Inspect your bioswale regularly and after large storm events. Semi-annually and after major storm events, check your bioswale and look for signs of trash and debris, sediment accumulation, clogged inlets or outlets, and erosion. As soon as possible, pick up trash and debris and use a shovel to remove accumulated sediment. If areas are eroding, repair and establish sod or use rock or special erosion-control matting to protect from further failure and slow the flow of water.

Periodically inspect your plants for signs of disease or other concerns. Visit the Clemson Extension Home and Garden Information Center website for specific tips on maintenance for the grass or plants present. If replanting of shrubs or flowering plants is needed, look for native or well-adapted plants that can tolerate both wet and dry soil conditions. Avoid invasive plant species. Use the Carolina Yard plant database for recommendations (www.clemson.edu/cy/plants).

Avoid using fertilizer and herbicides in and around your swale. Given the nature of stormwater runoff, bioswales typically receive the nutrients needed to support plant growth and additional fertilizer amendments are unnecessary, other than at the time of planting. If nuisance weeds appear in your cell, hand pull to remove, and select a type of vegetation that will work to out compete the weeds long-term.  

Stabilize upland areas. Excessive levels of accumulated sediment in your bioswale can result in reduced infiltration capacity and impaired function. Stop problems before they start by working with your community to identify “hot spots” of concern upland of your bioretention cell. Look for areas that have exposed soil or signs of erosion, like gullies near driveways or gutters and active construction. To help address problem spots, try installing turf or seeding with grass, planting flowers or shrubs, or mulching. Use a manufactured erosion controlled mat for protection while waiting for vegetation to establish.

References

Clark M., Acomb, G. 2008. Florida Field Guide to Low Impact Development: Bioswales/Vegetated Swales. University of Florida.

Hunt, WF, FT Smith, SJ Jadlocky, JM Hathaway, PR Eubanks. 2008. Pollutant Removal and Peak Flow Mitigation by a Bioretention Cell in Urban Charlotte, N.C. Journal of Environmental Engineering 134 (5)  pp.403-408.  

National Resource Conservation Service. 2005. Bioswales. Retrieved from http://www.nrcs.usda.gov/wps/portal/nrcs/detail/ia/people/teachers/?cid=nrcs142p2_008539.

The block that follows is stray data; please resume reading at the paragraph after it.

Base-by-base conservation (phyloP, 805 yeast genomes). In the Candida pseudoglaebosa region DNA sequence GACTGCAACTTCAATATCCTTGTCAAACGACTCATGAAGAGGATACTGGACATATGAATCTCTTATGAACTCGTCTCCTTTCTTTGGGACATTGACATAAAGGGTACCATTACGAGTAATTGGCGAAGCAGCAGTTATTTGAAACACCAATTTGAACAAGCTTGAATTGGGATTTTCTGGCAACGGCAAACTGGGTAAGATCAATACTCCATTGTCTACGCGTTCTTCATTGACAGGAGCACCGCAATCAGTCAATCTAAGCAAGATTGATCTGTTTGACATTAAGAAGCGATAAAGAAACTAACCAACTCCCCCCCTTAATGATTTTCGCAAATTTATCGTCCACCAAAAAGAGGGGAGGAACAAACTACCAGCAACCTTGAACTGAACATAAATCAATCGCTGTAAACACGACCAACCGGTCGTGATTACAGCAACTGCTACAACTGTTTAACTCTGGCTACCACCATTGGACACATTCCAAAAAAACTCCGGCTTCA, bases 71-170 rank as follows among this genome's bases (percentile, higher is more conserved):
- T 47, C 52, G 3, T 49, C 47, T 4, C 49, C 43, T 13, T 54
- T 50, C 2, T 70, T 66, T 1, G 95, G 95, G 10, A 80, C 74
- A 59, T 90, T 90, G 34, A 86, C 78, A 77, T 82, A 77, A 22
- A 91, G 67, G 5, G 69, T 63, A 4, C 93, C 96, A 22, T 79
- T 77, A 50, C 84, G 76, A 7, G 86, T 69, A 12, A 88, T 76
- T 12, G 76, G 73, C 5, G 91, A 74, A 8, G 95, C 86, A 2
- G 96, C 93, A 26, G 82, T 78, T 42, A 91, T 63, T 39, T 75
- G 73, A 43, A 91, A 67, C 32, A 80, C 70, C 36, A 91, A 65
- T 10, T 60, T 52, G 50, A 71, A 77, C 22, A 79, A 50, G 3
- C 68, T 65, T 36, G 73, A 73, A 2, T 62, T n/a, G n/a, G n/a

Stagge, J.H., Davis, A.P. 2006. Water Quality Benefits of Grass Swales in Managing Highway Runoff. Proceedings of the Water Environment Foundation.  5518-5527.

US Environmental Protection Agency. 2012. Stormwater BMP Fact Sheet: Grassed Swales. Retrieved from http://cfpub.epa.gov/npdes/stormwater/menuofbmps/index.cfm?action=browse&Rbutton=detail&bmp=75&minmeasure=5.

US Environmental Protection Agency. 1999. Stormwater Technology Factsheet: Vegetated Swales. Retrieved from http://water.epa.gov/infrastructure/greeninfrastructure/gi_what.cfm.

Xiao, Q., McPherson, E.G. 2011. Performance of engineered soil and trees in a parking lot
bioswale, Urban Water Journal, 8:4, 241-253.


Fig. 1  Vegetated bioswale in front of a home in The Cove subdivision in Sumter, SC. Fig. 2  Bioswale in a parking lot in Portland, OR.

Fig. 1  Vegetated bioswale in front of a home in The Cove subdivision in Sumter, SC.

Fig. 2  Bioswale in a parking lot in Portland, OR.

Fig. 3  Illustration by Doug Adamson, RDG Planning & Design, provided by USDA-NRCS in Des Moines, Iowa. Text added by the author.

Fig. 3  Illustration by Doug Adamson, RDG Planning & Design, provided by USDA-NRCS in Des Moines, Iowa. Text added by the author.

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SC Waterways is an informational series from Clemson Extension's Water Resources Program Team

Katie Buckley, Executive Editor for SC WaterWays and Director, CU Center for Watershed Excellence